I also managed a few venues in Shanghai. Originally it was more about live rock bands, but gradually became more and more about live electronic acts and DJ events. With Antidote, we started touring acts — domestic and international — a lot around China, and even Asia, in 2007. With other partners, I opened Dada Shanghai in 2009, and it really took off around the World Expo in 2010. We looked at opening Dada in several other cities, but Beijing was our first choice, and after looking two years for a location, we finally opened in the summer of 2012. Antidote continues, not so much as the "crew of recording artists" that we originally were, but as a promotional "brand" curating guest artists we appreciate and fit our vision. This week is our 10 year anniversary.
SmBJ: I know when you were younger you were active as an organizer and music journalist in the Bay Area and Sacramento. We've shared many drunken conversations about some of the crazy experiences you've had interviewing or chaperoning famous artists in your Cali days... Can you share one off the top of your head?
Michael: I was in college radio since I was 15, then for like seven years, and commercial radio for part of that too. I used a fake ID to get my FCC license (you had to be 18), and later to DJ in nightclubs (gotta be 21 to walk into a bar in California) and to get into shows so I could interview artists. I was so sincere about this stuff that I wouldn't even order drinks. I was too nervous about getting caught, and I didn't want to miss the music.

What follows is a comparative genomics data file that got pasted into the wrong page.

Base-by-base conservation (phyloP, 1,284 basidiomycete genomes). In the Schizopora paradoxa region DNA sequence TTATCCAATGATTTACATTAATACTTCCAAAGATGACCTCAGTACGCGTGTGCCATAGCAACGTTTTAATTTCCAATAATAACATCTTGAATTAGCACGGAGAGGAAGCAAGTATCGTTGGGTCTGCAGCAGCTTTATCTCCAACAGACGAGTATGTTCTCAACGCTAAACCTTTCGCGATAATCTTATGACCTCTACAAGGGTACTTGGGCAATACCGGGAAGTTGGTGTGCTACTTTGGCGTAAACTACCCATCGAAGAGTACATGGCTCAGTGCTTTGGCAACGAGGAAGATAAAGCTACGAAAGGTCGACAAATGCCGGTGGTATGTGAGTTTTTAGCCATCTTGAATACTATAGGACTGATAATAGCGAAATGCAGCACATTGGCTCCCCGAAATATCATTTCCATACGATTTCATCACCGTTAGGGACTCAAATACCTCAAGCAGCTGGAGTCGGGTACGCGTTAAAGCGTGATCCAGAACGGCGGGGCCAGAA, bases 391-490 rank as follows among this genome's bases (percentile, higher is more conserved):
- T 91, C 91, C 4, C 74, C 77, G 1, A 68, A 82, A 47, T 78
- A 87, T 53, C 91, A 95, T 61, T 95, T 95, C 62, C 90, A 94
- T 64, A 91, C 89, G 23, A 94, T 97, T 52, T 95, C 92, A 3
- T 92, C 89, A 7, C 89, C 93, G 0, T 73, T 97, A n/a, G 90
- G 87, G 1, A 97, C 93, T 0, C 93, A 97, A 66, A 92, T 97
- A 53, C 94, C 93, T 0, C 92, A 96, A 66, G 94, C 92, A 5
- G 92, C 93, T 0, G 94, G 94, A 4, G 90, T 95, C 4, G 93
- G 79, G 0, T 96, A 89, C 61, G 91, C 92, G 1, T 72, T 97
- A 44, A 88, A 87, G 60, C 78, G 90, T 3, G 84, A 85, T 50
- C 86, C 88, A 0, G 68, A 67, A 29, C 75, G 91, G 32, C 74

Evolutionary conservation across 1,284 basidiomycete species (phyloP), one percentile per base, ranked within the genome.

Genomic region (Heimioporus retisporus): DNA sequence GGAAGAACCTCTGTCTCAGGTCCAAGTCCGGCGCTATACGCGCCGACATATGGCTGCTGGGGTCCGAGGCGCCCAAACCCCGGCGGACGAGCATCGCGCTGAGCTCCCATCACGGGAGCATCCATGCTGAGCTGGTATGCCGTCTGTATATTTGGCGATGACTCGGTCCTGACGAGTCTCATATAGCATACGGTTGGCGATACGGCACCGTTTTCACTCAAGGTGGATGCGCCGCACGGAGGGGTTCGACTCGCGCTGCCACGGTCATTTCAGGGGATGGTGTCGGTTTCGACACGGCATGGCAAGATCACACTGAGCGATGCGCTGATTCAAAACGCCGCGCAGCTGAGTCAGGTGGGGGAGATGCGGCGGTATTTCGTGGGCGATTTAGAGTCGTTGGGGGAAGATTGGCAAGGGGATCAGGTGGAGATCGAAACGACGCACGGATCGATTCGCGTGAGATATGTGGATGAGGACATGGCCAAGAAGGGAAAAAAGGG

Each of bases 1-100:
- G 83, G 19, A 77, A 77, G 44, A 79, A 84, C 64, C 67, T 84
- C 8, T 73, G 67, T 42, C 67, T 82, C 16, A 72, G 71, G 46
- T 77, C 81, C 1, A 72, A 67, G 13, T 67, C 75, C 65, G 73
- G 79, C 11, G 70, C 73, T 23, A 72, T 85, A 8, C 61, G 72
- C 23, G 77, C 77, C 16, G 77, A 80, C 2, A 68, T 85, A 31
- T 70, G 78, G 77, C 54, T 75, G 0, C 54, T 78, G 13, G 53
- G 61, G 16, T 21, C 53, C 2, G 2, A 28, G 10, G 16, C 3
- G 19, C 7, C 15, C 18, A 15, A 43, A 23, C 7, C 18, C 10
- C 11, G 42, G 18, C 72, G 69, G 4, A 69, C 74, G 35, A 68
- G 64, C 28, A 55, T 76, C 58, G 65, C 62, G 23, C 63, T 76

The college radio stations I worked at were in a unique position. We had strong connections with new music from the UK at the time. This was the early '90s, and we had these future big UK acts coming out for their first ever date in the US, so we were quite cutting edge for the States. I got to interview these bands and sometimes be their fixer, taking them to dinner, press conferences, etc. Acts like Oasis, The Verve, Stereolab, Blur, My Bloody Valentine, The Happy Mondays, The Shamen, The Wedding Present, Ride, etc. Also some more established acts like The Fall, etc. There were also some local bands that we championed, like Pavement and Grandaddy. Some of them did shows at the college station. I probably did 100 interviews over that time. I also had a house/techno music show, so I interviewed guys like Kevin Saunderson, Derrick May, Juan Atkins, etc. That was before many people knew them, at least in California. I was a real nerd about this new music and just wanted to know more and share it people. That urge still drives me today.